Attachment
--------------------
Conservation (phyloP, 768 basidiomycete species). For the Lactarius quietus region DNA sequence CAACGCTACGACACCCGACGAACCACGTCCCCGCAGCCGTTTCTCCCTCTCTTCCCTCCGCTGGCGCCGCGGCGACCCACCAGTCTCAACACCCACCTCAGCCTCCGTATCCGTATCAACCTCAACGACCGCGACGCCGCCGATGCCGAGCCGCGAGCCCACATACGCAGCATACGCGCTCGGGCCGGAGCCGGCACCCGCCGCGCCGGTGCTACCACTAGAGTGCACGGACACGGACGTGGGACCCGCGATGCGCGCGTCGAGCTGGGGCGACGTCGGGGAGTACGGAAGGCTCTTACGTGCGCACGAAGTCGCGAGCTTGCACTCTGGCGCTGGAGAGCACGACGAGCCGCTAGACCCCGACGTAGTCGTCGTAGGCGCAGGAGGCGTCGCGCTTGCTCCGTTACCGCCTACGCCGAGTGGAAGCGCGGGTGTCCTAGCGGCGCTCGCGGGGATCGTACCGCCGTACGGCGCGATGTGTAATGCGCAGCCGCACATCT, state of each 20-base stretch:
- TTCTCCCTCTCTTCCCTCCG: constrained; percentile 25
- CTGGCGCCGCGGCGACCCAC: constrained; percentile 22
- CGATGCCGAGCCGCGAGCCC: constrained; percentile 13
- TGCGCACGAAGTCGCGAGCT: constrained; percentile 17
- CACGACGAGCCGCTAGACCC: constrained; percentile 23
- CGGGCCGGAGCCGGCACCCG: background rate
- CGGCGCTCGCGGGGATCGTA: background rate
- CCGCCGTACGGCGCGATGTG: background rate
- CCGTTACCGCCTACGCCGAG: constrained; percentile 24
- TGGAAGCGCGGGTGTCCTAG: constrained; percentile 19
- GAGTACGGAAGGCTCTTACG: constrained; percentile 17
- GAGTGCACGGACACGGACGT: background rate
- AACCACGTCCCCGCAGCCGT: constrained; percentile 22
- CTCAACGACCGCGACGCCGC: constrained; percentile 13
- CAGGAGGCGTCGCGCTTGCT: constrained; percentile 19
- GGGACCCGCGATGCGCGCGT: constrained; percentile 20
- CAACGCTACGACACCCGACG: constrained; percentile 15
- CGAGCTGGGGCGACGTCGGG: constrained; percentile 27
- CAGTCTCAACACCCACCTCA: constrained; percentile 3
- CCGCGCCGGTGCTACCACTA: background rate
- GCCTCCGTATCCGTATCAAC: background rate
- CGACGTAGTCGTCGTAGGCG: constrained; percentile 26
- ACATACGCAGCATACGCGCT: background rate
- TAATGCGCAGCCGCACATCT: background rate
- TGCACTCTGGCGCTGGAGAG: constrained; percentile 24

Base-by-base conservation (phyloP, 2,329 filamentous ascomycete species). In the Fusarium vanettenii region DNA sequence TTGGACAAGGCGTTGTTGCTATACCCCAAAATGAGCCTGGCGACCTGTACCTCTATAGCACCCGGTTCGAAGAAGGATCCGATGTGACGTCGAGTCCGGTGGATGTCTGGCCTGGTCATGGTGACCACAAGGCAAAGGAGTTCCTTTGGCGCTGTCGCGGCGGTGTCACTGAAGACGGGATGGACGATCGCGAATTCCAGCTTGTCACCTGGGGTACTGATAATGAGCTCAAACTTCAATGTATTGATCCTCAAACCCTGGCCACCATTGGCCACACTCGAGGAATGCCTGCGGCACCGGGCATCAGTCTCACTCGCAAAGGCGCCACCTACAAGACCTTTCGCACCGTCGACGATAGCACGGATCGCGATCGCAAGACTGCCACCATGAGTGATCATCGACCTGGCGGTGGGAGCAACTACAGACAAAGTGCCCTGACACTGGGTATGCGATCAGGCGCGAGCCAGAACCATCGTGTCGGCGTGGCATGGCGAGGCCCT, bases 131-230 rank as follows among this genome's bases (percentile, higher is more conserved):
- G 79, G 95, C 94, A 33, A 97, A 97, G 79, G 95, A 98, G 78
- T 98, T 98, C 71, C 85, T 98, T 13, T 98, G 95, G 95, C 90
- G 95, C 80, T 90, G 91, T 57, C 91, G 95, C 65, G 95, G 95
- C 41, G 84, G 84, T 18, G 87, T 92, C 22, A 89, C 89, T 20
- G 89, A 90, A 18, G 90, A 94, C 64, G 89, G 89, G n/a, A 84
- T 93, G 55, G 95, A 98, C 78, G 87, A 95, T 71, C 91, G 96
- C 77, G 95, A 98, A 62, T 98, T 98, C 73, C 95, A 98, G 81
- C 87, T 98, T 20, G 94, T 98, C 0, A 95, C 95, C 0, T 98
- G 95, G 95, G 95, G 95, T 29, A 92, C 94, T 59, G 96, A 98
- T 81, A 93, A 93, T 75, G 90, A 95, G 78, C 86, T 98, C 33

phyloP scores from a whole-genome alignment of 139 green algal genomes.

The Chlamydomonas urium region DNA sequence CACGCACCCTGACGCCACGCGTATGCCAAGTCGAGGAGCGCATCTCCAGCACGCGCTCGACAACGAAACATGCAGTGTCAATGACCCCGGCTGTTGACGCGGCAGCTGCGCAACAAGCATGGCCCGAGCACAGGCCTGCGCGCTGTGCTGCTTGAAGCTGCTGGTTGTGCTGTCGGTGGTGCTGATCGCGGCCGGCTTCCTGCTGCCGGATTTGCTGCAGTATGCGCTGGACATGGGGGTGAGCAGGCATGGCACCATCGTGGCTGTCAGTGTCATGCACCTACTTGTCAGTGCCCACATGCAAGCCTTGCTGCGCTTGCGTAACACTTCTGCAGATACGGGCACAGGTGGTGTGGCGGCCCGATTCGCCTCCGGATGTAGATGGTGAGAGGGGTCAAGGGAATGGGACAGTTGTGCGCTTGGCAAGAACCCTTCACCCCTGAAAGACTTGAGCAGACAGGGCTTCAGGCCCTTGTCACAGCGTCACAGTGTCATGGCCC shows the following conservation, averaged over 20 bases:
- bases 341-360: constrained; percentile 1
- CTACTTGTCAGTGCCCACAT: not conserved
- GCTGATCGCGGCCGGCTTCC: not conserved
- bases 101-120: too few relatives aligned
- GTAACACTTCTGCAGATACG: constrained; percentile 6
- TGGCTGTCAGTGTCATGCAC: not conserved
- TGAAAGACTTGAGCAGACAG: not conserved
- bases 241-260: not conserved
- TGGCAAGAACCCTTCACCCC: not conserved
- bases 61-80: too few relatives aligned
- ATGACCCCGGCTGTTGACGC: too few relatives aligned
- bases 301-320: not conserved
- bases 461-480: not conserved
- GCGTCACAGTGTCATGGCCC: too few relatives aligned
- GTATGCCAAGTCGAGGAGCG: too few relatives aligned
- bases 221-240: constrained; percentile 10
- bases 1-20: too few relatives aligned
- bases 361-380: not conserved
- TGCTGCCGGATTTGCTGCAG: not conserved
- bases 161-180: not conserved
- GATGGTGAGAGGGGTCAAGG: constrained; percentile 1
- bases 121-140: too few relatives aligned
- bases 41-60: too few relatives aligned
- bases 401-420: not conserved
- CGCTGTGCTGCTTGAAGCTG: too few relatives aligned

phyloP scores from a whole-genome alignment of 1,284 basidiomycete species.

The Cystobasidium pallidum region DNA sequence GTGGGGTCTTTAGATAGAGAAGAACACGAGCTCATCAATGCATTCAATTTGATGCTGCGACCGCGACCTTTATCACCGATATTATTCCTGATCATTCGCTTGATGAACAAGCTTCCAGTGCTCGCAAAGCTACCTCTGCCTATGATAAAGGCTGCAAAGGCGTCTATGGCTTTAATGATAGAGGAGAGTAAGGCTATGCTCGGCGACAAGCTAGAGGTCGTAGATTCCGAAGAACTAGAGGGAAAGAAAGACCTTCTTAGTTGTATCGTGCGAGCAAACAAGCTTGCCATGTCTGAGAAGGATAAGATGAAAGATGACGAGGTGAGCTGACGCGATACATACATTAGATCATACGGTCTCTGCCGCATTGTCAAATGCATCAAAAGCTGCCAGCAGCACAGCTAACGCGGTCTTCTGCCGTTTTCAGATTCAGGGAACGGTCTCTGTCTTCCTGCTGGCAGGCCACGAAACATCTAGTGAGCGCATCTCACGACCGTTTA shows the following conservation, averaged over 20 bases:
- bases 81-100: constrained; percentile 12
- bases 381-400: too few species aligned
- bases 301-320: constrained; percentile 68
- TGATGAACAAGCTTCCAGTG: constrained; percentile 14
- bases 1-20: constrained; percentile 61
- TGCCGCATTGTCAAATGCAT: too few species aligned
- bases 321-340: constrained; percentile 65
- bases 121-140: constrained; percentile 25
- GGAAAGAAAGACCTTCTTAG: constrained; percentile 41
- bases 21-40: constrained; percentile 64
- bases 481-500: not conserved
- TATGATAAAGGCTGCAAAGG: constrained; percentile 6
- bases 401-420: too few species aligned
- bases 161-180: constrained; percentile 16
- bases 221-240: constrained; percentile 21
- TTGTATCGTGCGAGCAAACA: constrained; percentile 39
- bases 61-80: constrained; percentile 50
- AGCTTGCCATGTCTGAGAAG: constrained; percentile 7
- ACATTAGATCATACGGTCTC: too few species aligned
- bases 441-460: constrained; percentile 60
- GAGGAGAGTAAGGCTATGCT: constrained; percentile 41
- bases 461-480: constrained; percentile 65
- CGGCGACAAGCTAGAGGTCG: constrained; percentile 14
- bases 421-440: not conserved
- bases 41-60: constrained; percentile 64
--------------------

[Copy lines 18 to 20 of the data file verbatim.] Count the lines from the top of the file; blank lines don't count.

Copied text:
- CAACGCTACGACACCCGACG: constrained; percentile 15
- CGAGCTGGGGCGACGTCGGG: constrained; percentile 27
- CAGTCTCAACACCCACCTCA: constrained; percentile 3